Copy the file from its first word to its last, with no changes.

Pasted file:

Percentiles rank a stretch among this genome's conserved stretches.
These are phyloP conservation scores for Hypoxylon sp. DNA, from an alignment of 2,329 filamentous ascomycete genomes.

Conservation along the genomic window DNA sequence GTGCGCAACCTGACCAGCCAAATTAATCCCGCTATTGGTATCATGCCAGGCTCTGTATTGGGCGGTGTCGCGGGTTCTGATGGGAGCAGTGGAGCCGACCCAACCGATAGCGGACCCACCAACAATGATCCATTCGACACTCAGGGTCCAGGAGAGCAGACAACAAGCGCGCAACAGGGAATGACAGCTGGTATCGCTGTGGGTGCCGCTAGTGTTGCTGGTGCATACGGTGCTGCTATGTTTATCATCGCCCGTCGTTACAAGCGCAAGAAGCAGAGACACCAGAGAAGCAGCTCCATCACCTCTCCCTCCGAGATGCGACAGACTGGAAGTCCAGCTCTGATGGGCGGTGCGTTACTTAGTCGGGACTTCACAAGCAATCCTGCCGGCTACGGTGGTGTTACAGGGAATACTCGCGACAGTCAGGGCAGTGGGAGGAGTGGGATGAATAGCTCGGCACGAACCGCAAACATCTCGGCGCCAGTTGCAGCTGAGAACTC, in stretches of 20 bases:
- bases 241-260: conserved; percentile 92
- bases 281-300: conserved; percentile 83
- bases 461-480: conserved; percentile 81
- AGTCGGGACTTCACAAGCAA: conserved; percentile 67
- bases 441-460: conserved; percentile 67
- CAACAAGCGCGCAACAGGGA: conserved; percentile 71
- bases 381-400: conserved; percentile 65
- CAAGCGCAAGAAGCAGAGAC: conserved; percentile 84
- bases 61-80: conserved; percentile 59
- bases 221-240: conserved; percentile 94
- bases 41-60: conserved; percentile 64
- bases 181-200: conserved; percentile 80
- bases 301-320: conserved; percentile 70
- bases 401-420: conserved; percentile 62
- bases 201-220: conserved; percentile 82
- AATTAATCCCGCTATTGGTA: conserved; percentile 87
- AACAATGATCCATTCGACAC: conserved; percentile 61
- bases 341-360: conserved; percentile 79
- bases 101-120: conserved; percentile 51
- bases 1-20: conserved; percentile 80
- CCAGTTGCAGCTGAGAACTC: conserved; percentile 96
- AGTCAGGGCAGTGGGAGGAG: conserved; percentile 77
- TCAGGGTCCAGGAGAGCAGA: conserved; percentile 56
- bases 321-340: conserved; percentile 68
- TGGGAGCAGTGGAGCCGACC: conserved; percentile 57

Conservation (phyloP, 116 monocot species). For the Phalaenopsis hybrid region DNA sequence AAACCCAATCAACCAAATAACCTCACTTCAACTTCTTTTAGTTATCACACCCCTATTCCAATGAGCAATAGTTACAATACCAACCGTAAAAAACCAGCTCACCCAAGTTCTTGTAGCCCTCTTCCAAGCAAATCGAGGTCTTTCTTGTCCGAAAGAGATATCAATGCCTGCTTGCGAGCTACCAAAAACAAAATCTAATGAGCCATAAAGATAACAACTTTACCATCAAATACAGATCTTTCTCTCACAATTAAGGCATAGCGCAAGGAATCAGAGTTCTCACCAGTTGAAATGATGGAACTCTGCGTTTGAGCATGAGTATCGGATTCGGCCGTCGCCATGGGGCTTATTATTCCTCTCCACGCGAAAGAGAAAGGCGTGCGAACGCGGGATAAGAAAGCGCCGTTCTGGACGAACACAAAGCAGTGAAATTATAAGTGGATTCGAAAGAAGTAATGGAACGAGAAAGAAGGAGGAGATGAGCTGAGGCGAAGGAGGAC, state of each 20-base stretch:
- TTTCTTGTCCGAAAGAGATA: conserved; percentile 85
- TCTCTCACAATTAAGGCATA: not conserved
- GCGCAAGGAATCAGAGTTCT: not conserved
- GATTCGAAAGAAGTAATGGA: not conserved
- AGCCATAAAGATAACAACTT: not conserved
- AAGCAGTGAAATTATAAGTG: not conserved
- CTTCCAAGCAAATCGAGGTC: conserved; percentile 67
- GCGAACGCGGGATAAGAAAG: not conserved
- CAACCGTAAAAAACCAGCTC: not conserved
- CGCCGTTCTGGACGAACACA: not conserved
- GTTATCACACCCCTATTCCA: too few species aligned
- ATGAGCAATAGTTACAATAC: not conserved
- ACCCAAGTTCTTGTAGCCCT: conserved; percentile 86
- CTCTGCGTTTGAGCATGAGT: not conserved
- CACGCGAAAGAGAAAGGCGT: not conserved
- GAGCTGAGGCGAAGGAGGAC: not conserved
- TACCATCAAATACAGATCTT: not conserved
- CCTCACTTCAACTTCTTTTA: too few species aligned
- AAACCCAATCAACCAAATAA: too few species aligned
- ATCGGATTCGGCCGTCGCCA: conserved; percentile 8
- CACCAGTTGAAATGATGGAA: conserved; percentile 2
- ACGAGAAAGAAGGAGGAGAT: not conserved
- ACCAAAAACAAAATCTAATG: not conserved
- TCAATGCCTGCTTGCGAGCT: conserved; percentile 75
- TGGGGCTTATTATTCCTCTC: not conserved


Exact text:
Percentiles rank a stretch among this genome's conserved stretches.
These are phyloP conservation scores for Hypoxylon sp. DNA, from an alignment of 2,329 filamentous ascomycete genomes.

Conservation along the genomic window DNA sequence GTGCGCAACCTGACCAGCCAAATTAATCCCGCTATTGGTATCATGCCAGGCTCTGTATTGGGCGGTGTCGCGGGTTCTGATGGGAGCAGTGGAGCCGACCCAACCGATAGCGGACCCACCAACAATGATCCATTCGACACTCAGGGTCCAGGAGAGCAGACAACAAGCGCGCAACAGGGAATGACAGCTGGTATCGCTGTGGGTGCCGCTAGTGTTGCTGGTGCATACGGTGCTGCTATGTTTATCATCGCCCGTCGTTACAAGCGCAAGAAGCAGAGACACCAGAGAAGCAGCTCCATCACCTCTCCCTCCGAGATGCGACAGACTGGAAGTCCAGCTCTGATGGGCGGTGCGTTACTTAGTCGGGACTTCACAAGCAATCCTGCCGGCTACGGTGGTGTTACAGGGAATACTCGCGACAGTCAGGGCAGTGGGAGGAGTGGGATGAATAGCTCGGCACGAACCGCAAACATCTCGGCGCCAGTTGCAGCTGAGAACTC, in stretches of 20 bases:
- bases 241-260: conserved; percentile 92
- bases 281-300: conserved; percentile 83
- bases 461-480: conserved; percentile 81
- AGTCGGGACTTCACAAGCAA: conserved; percentile 67
- bases 441-460: conserved; percentile 67
- CAACAAGCGCGCAACAGGGA: conserved; percentile 71
- bases 381-400: conserved; percentile 65
- CAAGCGCAAGAAGCAGAGAC: conserved; percentile 84
- bases 61-80: conserved; percentile 59
- bases 221-240: conserved; percentile 94
- bases 41-60: conserved; percentile 64
- bases 181-200: conserved; percentile 80
- bases 301-320: conserved; percentile 70
- bases 401-420: conserved; percentile 62
- bases 201-220: conserved; percentile 82
- AATTAATCCCGCTATTGGTA: conserved; percentile 87
- AACAATGATCCATTCGACAC: conserved; percentile 61
- bases 341-360: conserved; percentile 79
- bases 101-120: conserved; percentile 51
- bases 1-20: conserved; percentile 80
- CCAGTTGCAGCTGAGAACTC: conserved; percentile 96
- AGTCAGGGCAGTGGGAGGAG: conserved; percentile 77
- TCAGGGTCCAGGAGAGCAGA: conserved; percentile 56
- bases 321-340: conserved; percentile 68
- TGGGAGCAGTGGAGCCGACC: conserved; percentile 57

Conservation (phyloP, 116 monocot species). For the Phalaenopsis hybrid region DNA sequence AAACCCAATCAACCAAATAACCTCACTTCAACTTCTTTTAGTTATCACACCCCTATTCCAATGAGCAATAGTTACAATACCAACCGTAAAAAACCAGCTCACCCAAGTTCTTGTAGCCCTCTTCCAAGCAAATCGAGGTCTTTCTTGTCCGAAAGAGATATCAATGCCTGCTTGCGAGCTACCAAAAACAAAATCTAATGAGCCATAAAGATAACAACTTTACCATCAAATACAGATCTTTCTCTCACAATTAAGGCATAGCGCAAGGAATCAGAGTTCTCACCAGTTGAAATGATGGAACTCTGCGTTTGAGCATGAGTATCGGATTCGGCCGTCGCCATGGGGCTTATTATTCCTCTCCACGCGAAAGAGAAAGGCGTGCGAACGCGGGATAAGAAAGCGCCGTTCTGGACGAACACAAAGCAGTGAAATTATAAGTGGATTCGAAAGAAGTAATGGAACGAGAAAGAAGGAGGAGATGAGCTGAGGCGAAGGAGGAC, state of each 20-base stretch:
- TTTCTTGTCCGAAAGAGATA: conserved; percentile 85
- TCTCTCACAATTAAGGCATA: not conserved
- GCGCAAGGAATCAGAGTTCT: not conserved
- GATTCGAAAGAAGTAATGGA: not conserved
- AGCCATAAAGATAACAACTT: not conserved
- AAGCAGTGAAATTATAAGTG: not conserved
- CTTCCAAGCAAATCGAGGTC: conserved; percentile 67
- GCGAACGCGGGATAAGAAAG: not conserved
- CAACCGTAAAAAACCAGCTC: not conserved
- CGCCGTTCTGGACGAACACA: not conserved
- GTTATCACACCCCTATTCCA: too few species aligned
- ATGAGCAATAGTTACAATAC: not conserved
- ACCCAAGTTCTTGTAGCCCT: conserved; percentile 86
- CTCTGCGTTTGAGCATGAGT: not conserved
- CACGCGAAAGAGAAAGGCGT: not conserved
- GAGCTGAGGCGAAGGAGGAC: not conserved
- TACCATCAAATACAGATCTT: not conserved
- CCTCACTTCAACTTCTTTTA: too few species aligned
- AAACCCAATCAACCAAATAA: too few species aligned
- ATCGGATTCGGCCGTCGCCA: conserved; percentile 8
- CACCAGTTGAAATGATGGAA: conserved; percentile 2
- ACGAGAAAGAAGGAGGAGAT: not conserved
- ACCAAAAACAAAATCTAATG: not conserved
- TCAATGCCTGCTTGCGAGCT: conserved; percentile 75
- TGGGGCTTATTATTCCTCTC: not conserved